Toxic duo can help to improve boxing’s failing health
By Ciarán Gallagher
THERE’S no denying it: some may want to stick their fingers in the ears and close their eyes, but come Saturday night they will be punched in the face by the climatic hype of David Haye and Dereck Chisora’s grudge bout.
While both men acted poorly outside of the ring, the moral outrage surrounding the bout is growing slightly tiresome.
If you’re shouting down at the ‘disgrace’ from the moral high ground, remember that Muhammad Ali and Joe Frazier brawled on the floor of an ABC TV studio.
A reported 30,000 tickets have been sold, while TV broadcaster channel BoxNation has received a major boost in subscriptions.
This is the biggest British boxing card for some time. It might be a fight between an average heavyweight and a blown-up cruiserweight but it is evenly matched and the pre-fight antics have helped to fuel publicity so the general public have actually taken an interest.
Meanwhile, last Monday, Mail Box was the only member of the Irish national media present at the launch of what looks likely to be the only pro show staged in the Republic this year — when Henry Coyle will headline in his native Mayo on August 17.
The western card is a modest affair but, like Coyle’s last home outing a year ago, it should sell out and provide a good night’s entertainment for Irish fight fans.
It is just interesting to note how quick many people are to pontificate over the morality of the Haye-Chisora circus, offering an ‘expert’ analysis, while genuine shows struggle for the oxygen of publicity and attention in Ireland and Britain.
Elsewhere, Amir Khan has been losing column inches to the gruesome twosome ahead of his Las Vegas outing against Danny Garcia, but the Las Vegas spin is still reaching top speed Stateside.
These very differing cards highlight the disparate health of pro boxing. The Mayo show should sell out due to a healthy appetite out west, but, in general, small cards rely on the big ones.
The integrity of Haye and Chisora may be called into question but people are talking about the fight. Casual fans are usually drawn into every sport by the top-level action. That’s why, for boxing’s sake, the Upton Park clash needs to be competitive.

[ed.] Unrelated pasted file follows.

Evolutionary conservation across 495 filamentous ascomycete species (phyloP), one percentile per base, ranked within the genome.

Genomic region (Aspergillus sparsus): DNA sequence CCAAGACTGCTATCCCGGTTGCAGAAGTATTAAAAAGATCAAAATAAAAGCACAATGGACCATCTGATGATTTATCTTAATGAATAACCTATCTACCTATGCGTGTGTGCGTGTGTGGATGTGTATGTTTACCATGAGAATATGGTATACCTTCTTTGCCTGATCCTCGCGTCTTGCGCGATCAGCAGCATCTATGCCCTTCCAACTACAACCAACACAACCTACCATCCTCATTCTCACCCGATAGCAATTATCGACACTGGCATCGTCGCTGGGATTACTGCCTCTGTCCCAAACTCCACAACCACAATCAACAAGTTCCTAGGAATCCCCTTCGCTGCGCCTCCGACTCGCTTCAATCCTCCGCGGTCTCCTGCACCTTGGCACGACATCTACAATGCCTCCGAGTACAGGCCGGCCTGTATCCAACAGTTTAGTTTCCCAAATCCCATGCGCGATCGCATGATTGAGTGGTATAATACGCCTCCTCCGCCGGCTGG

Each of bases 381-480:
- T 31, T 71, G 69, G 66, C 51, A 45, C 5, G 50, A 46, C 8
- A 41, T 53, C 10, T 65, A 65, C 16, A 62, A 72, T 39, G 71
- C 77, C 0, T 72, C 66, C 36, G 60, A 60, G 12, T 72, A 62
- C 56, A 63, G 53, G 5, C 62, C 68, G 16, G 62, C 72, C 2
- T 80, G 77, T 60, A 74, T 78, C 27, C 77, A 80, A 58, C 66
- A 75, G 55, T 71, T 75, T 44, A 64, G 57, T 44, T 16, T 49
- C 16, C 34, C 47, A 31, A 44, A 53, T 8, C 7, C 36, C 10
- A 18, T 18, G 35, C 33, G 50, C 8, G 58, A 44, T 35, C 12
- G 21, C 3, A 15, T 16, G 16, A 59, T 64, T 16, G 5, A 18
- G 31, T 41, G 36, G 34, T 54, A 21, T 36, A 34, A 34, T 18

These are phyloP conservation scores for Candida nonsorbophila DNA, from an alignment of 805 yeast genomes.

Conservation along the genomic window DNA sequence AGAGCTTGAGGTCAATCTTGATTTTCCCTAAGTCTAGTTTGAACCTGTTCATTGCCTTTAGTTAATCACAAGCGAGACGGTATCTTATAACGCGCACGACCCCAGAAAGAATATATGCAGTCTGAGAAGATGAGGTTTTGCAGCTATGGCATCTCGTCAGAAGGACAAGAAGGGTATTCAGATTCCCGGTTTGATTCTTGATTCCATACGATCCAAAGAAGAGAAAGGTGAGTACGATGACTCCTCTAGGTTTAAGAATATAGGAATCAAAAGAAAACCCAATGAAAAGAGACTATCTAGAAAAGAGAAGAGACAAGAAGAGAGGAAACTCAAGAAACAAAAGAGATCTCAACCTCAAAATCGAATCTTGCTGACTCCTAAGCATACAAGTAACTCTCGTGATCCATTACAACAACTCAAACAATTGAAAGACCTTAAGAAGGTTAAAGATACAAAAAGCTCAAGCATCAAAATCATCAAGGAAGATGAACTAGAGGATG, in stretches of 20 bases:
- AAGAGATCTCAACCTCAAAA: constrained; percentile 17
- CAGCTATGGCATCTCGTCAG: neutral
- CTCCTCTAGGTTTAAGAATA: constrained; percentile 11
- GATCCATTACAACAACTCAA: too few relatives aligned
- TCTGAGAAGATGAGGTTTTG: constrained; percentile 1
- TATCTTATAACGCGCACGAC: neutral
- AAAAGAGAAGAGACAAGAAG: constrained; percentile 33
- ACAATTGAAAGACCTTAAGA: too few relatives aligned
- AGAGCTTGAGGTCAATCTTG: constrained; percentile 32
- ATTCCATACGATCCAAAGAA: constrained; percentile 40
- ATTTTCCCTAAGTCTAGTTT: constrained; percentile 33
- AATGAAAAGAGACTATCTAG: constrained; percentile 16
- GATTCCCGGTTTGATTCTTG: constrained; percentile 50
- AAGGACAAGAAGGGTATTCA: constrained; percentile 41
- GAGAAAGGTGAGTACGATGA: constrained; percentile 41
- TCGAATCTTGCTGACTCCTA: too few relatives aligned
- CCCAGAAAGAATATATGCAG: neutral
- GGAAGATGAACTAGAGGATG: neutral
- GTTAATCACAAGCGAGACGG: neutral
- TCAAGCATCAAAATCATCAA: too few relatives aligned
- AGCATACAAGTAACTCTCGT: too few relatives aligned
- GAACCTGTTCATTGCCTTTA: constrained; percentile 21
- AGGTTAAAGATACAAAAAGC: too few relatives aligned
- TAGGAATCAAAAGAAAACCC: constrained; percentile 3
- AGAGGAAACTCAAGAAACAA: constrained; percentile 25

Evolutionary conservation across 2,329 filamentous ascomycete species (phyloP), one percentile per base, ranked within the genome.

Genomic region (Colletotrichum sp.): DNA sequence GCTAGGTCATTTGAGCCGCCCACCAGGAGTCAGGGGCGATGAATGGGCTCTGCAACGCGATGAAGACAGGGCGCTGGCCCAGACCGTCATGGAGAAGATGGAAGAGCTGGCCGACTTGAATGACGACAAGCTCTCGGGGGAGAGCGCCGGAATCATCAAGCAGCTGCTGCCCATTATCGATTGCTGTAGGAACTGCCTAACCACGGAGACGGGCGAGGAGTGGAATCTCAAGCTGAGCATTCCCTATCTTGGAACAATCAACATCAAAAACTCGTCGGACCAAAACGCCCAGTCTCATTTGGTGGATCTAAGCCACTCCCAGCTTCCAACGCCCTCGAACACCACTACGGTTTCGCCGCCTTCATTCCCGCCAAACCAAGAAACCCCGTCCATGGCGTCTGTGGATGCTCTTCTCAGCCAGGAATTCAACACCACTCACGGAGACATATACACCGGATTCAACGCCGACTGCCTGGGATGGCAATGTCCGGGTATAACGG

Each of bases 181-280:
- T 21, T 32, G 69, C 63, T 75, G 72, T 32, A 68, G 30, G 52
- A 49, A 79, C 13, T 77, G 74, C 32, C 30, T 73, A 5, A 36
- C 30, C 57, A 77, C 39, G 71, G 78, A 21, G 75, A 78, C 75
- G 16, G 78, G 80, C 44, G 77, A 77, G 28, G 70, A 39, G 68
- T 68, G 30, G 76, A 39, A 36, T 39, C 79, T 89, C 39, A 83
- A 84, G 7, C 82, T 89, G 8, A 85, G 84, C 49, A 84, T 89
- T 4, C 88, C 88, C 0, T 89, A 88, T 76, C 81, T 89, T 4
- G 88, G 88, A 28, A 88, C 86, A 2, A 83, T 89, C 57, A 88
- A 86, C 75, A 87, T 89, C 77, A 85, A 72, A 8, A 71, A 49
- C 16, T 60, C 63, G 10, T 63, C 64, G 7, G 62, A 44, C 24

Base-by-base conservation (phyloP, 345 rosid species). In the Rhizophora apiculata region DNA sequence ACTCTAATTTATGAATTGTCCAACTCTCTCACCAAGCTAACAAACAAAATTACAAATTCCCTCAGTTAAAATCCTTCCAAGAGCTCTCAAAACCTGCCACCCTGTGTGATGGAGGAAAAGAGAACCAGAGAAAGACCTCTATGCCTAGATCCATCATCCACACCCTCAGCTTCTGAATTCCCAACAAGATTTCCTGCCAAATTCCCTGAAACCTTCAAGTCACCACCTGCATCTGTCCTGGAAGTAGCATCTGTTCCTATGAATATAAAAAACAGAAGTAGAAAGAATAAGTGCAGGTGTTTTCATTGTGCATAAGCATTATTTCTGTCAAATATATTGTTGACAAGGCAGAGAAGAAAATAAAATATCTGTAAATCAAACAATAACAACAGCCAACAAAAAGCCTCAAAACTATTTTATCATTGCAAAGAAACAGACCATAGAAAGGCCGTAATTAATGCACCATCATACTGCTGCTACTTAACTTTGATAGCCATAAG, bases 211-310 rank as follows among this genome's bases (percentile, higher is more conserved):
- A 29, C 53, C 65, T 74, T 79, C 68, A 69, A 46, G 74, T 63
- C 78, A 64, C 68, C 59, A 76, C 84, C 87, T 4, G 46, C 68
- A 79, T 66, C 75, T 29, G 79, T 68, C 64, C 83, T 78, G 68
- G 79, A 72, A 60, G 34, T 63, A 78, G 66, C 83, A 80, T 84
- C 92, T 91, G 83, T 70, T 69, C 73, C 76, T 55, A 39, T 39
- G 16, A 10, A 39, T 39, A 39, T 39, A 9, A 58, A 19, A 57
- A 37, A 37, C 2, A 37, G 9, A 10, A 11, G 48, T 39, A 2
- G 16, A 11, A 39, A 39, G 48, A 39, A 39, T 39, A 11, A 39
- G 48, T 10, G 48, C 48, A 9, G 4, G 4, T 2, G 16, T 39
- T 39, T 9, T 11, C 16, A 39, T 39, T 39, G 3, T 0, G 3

Both heavyweights are a step below world class, but the recipe is there for a decent fight. What boxing doesn’t need is unsavoury incidents during the bout. The health of the game is precarious, but new fans can be drawn in by a good fight in the ring.
Forget Munich, forget the spitting, bottles and bitch-slaps, and notice that down at your local pub people are actually talking about the sport.
So boxing fans and figures have to ask themselves what they would prefer; you like a fight between Wladimir Klitschko and Tony Thompson, where both fighters are relatively cordial and most general punters either don’t give a shit or laugh at its predictable one-sided nature?
Or would you prefer an evenly-matched bout between a couple of undesirables, which attracts attention to the sport, provides an opportunity for undercard fighters to profit (including two Irish fighters tonight), and may have a knock-on effect in pushing bar-stool pundits towards attending a local show?
For those on the moral high ground, log out of the boxing forum, open the curtains and realise that without the interest of Joe Public, boxing is becoming more and more of a niche sport (particularly in Ireland).
Floyd and Manny can sit on top of whatever rich lists are compiled. In Ireland, and increasingly in Britain, boxing’s poor will keep getting poorer without the publicity which big shows provide the sport.
Or maybe we’re jumping the gun and disgraceful in-ring actions from tonight’s competitors. We’ll soon find out.